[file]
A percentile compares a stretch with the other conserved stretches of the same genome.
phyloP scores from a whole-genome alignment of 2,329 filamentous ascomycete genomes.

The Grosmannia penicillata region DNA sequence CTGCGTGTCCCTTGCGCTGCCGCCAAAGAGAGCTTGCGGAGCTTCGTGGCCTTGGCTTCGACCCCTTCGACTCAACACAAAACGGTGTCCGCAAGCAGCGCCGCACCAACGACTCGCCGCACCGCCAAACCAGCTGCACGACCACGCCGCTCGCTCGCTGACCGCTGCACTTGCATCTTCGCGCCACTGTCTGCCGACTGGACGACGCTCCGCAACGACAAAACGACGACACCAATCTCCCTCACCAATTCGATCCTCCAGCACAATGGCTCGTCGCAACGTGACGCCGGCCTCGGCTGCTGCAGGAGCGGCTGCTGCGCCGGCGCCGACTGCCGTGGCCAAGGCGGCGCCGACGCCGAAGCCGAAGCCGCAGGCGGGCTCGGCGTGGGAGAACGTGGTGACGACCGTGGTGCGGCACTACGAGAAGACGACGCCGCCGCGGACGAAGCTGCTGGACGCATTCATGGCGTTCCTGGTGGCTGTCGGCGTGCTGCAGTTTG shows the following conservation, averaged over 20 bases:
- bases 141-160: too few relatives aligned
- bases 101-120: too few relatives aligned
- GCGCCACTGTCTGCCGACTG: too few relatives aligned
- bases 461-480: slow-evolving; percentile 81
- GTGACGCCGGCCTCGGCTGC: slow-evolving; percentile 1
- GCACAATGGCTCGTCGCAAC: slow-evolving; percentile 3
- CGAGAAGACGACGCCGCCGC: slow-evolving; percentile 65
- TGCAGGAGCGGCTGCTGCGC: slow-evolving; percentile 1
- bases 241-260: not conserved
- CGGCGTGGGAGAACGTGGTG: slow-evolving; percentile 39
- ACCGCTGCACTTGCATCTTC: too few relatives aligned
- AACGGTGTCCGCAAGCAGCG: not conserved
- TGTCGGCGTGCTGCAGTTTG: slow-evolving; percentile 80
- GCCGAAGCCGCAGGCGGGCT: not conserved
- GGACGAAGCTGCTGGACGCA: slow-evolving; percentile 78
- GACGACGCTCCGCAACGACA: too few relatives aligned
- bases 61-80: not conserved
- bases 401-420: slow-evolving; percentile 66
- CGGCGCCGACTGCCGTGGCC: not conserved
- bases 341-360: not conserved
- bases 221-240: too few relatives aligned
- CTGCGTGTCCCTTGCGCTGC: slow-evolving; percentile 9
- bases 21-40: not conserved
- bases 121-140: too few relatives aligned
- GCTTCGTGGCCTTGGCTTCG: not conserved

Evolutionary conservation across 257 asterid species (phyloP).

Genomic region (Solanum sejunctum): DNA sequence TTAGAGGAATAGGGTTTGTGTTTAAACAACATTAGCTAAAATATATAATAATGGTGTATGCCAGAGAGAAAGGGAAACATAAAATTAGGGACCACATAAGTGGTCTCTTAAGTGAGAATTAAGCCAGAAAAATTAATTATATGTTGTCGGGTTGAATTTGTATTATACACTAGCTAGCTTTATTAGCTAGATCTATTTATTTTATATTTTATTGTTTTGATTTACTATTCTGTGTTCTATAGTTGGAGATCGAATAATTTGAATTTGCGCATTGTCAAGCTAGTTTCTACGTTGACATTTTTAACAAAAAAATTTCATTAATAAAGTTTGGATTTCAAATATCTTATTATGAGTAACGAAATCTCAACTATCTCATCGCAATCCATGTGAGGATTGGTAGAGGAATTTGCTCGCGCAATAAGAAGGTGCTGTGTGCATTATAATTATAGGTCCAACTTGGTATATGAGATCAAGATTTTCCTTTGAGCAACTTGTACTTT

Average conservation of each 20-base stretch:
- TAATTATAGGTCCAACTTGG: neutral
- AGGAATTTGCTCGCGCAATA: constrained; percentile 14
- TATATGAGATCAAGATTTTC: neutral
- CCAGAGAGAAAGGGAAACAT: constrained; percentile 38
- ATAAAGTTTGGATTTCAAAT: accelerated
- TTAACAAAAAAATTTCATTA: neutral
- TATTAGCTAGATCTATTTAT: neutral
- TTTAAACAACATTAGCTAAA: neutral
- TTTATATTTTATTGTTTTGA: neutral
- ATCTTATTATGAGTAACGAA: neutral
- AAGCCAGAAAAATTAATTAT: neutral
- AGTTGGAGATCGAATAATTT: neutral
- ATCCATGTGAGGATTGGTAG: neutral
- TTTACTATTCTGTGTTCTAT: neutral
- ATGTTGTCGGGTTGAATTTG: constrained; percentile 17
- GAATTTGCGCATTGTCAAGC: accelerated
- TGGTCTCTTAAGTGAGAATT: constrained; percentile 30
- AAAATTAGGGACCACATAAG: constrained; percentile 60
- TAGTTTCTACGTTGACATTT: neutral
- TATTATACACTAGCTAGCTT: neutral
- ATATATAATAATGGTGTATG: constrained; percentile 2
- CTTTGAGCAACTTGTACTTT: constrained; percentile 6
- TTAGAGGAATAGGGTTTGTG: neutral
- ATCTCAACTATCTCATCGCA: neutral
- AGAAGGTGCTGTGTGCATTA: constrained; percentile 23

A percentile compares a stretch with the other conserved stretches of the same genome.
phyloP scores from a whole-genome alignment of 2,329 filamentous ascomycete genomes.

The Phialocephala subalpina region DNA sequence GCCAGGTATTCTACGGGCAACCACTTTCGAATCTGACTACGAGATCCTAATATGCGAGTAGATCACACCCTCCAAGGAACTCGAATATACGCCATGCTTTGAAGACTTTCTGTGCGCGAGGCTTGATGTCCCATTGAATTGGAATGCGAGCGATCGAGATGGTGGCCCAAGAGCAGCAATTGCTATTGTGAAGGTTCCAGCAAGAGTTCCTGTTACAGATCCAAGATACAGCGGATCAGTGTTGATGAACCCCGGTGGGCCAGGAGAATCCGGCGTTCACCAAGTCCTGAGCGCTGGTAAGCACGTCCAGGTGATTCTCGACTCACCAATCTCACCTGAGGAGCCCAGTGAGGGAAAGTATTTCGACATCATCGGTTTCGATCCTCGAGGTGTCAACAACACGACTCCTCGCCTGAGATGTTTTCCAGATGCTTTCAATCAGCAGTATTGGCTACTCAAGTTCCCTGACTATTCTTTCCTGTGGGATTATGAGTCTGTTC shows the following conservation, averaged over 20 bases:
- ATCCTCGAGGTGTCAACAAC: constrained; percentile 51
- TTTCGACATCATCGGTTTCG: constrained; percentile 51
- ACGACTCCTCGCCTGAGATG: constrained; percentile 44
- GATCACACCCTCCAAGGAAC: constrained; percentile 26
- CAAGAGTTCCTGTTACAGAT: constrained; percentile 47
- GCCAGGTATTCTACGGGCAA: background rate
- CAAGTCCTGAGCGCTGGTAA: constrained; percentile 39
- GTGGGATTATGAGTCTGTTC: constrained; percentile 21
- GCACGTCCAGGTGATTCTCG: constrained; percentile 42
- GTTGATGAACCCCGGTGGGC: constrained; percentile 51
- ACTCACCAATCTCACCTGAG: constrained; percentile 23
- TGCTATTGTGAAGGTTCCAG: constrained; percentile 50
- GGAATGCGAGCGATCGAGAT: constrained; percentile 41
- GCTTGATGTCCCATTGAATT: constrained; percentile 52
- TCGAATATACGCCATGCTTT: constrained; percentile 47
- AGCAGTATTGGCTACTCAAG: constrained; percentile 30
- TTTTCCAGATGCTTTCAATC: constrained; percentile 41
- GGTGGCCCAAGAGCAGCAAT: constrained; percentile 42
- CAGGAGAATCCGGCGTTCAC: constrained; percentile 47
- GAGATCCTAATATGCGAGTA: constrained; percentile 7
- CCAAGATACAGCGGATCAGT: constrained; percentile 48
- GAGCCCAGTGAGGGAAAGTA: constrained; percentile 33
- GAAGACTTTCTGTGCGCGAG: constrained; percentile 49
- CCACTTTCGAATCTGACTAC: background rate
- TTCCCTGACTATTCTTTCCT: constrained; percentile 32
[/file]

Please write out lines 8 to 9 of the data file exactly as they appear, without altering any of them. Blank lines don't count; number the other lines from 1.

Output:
- GTGACGCCGGCCTCGGCTGC: slow-evolving; percentile 1
- GCACAATGGCTCGTCGCAAC: slow-evolving; percentile 3